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'Significant deficiencies' in VA cybersecurity

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Significant deficiencies in configuration management and identity management pervaded Veterans Affairs Department information technology during the last fiscal year, says an audit commissioned by the department's office of inspector general.

The audit (.pdf), the latest edition of an annual look at security practices at the VA (and required under the Federal Information Security Management Act), also attaches the "significant deficiency" tag to access controls. In addition, it says incident response teams let a high number of known malware infections fester for more than 30 days. In March 2012, the VA launched a new effort dubbed the Continuous Readiness in Information Security Program--aka CRISP--meant to improve multiple areas of security management, and it has resulted in improvements, the audit says. Nonetheless, VA must "continue to address control deficiencies existing in other areas across all VA locations," the audit says.

Overall, many security weaknesses identified in the audit "can be attributed to VA's ineffective enforcement of its agency-wide information security risk management program and ineffective communication from senior management to the individual field offices," the audit says.

When it comes specifically to configuration management deficiencies, the auditing company says assessments of web-based applications uncovered several instances of unsecure web-based services that could allow a malicious user unauthorized access to VA systems. Vulnerability assessments also found a "significant number" of unsecure configuration settings on databases that would allow any user to gain unauthorized access to critical system information.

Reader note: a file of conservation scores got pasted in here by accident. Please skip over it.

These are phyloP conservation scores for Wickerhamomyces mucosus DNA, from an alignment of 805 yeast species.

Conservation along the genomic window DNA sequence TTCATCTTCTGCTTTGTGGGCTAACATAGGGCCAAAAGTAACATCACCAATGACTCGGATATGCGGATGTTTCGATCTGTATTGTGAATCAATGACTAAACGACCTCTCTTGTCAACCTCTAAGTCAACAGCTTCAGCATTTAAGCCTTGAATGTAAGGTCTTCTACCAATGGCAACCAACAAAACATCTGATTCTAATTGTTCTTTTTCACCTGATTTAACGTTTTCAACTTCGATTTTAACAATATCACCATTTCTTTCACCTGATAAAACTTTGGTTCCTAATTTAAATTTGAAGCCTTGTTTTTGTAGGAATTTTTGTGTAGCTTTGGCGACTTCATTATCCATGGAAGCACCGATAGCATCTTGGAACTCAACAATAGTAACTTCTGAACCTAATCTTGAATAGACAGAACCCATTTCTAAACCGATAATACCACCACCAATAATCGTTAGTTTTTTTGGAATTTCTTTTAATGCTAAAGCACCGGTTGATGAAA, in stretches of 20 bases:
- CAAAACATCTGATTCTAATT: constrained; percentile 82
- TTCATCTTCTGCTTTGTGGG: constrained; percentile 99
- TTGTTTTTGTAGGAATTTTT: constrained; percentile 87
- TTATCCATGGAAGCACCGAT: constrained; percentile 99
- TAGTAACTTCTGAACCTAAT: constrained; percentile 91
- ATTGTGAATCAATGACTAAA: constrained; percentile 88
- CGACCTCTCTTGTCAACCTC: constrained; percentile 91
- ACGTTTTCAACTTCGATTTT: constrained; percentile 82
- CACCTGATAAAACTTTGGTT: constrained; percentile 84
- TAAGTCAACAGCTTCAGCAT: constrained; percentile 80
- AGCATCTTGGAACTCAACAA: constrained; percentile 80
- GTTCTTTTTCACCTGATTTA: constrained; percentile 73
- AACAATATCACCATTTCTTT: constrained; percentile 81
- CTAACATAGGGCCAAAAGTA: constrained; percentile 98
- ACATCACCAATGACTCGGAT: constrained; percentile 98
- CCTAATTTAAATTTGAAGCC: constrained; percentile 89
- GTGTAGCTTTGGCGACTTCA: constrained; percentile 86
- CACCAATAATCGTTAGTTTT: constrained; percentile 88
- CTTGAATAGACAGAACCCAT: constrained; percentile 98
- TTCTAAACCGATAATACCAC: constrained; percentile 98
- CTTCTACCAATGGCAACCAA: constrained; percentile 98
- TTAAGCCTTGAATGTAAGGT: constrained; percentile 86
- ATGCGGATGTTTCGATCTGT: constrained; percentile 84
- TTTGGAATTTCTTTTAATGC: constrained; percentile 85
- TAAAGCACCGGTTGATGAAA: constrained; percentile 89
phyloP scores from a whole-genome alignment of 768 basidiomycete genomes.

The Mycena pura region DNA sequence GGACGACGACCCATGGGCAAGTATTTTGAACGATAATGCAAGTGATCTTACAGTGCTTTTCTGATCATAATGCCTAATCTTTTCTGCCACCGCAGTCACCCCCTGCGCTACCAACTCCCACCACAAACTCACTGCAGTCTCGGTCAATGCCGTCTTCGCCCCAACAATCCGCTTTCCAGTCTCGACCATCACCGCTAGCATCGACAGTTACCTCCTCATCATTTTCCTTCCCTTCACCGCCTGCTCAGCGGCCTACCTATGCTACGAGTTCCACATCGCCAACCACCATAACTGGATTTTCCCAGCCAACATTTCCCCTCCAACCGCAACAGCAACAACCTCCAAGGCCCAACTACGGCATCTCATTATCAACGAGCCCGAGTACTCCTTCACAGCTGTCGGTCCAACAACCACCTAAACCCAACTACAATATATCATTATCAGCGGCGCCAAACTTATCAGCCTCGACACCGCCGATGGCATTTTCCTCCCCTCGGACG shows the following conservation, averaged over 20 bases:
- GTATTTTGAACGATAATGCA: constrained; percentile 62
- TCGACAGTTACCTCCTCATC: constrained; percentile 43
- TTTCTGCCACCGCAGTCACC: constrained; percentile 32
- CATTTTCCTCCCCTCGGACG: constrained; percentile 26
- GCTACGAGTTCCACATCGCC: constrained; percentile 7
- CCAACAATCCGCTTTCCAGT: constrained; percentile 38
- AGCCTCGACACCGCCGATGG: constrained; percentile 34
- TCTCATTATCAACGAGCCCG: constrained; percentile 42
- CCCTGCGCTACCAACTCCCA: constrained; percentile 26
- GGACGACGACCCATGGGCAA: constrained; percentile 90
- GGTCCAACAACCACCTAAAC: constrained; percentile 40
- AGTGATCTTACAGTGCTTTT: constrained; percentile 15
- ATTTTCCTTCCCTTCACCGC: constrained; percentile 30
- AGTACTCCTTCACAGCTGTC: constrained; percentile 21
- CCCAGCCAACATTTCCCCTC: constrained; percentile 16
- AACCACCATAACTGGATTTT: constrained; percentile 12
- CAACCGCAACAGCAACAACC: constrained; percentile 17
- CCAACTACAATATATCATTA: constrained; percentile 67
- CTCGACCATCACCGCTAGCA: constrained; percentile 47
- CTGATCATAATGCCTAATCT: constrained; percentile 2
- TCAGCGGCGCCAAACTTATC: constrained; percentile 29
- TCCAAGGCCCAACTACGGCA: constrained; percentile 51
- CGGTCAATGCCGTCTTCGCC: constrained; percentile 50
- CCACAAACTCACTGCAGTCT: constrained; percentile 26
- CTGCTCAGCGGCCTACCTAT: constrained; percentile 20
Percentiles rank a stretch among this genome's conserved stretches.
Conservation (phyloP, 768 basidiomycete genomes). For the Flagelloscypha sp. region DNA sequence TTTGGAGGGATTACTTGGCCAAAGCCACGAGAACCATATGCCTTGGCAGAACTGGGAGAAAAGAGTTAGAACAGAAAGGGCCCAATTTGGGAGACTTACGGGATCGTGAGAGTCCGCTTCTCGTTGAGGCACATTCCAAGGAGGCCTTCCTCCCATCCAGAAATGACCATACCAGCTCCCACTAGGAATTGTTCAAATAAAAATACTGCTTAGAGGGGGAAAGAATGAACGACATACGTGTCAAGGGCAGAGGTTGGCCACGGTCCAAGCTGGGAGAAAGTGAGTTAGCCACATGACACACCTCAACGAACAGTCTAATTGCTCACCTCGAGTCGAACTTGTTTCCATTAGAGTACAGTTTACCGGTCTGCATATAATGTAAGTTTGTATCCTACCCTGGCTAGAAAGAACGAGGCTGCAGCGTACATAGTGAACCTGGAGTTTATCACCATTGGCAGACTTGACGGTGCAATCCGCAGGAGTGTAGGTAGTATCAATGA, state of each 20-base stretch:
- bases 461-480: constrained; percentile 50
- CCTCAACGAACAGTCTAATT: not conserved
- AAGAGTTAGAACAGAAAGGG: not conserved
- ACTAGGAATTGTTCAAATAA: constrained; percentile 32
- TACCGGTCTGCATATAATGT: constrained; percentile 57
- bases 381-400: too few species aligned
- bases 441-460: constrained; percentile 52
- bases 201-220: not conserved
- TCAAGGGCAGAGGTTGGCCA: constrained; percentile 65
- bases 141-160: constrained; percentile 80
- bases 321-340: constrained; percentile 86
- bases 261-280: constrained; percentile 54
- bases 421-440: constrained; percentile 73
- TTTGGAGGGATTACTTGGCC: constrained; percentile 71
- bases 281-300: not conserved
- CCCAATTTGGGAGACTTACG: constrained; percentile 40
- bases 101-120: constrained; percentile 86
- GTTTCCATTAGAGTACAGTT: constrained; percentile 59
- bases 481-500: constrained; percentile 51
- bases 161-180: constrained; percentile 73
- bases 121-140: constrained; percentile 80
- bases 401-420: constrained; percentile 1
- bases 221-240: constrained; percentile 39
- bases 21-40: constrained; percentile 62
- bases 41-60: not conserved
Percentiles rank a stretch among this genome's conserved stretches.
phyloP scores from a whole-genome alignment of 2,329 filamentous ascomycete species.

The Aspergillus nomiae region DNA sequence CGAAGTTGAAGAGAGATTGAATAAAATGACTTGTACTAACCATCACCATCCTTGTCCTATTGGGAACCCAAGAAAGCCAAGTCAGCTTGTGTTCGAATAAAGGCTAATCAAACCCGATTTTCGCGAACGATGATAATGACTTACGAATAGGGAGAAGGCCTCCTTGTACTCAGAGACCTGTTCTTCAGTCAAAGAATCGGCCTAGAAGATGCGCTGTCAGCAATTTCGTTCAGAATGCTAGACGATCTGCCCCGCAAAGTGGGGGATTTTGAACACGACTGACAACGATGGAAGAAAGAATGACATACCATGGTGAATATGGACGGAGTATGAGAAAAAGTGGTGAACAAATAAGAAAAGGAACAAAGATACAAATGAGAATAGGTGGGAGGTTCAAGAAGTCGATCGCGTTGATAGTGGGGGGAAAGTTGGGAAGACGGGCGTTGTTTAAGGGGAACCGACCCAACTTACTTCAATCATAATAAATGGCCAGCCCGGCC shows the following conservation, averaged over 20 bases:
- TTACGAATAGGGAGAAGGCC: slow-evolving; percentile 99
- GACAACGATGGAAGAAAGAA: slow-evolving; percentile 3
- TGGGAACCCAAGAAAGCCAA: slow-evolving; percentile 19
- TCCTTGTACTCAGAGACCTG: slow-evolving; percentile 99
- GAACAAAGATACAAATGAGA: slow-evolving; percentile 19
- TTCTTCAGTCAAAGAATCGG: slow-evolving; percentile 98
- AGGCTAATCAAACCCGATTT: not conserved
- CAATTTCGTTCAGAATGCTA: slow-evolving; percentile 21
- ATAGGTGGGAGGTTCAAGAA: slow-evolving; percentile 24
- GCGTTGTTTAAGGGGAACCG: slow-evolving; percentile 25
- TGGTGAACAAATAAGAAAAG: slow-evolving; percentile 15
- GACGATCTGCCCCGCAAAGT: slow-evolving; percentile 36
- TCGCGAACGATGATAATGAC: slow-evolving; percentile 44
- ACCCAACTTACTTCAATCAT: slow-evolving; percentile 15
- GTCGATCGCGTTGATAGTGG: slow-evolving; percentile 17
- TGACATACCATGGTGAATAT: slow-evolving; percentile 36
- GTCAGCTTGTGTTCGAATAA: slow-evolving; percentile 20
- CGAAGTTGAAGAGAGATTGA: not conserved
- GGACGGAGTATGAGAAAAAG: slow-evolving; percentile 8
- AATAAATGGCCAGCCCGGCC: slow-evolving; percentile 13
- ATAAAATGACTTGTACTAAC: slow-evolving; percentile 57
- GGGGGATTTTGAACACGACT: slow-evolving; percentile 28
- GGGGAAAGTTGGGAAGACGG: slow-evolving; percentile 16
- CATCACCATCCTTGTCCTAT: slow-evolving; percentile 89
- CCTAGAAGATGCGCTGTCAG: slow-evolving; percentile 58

As for identity management and access control. The audit notes the continued presence of weak passwords and numerous instances of users granted unnecessary system privileges. It also notes that multifactor authentication for remote access via a virtual private network hadn't been uniformly implemented.

The audit makes 32 recommendations in all, although two were closed during fiscal 2012 because VA successfully remediated the underlying risk, and another was closed because it was superseded by a more current one.

For more:
- download the report, 12-01712-229 (.pdf)

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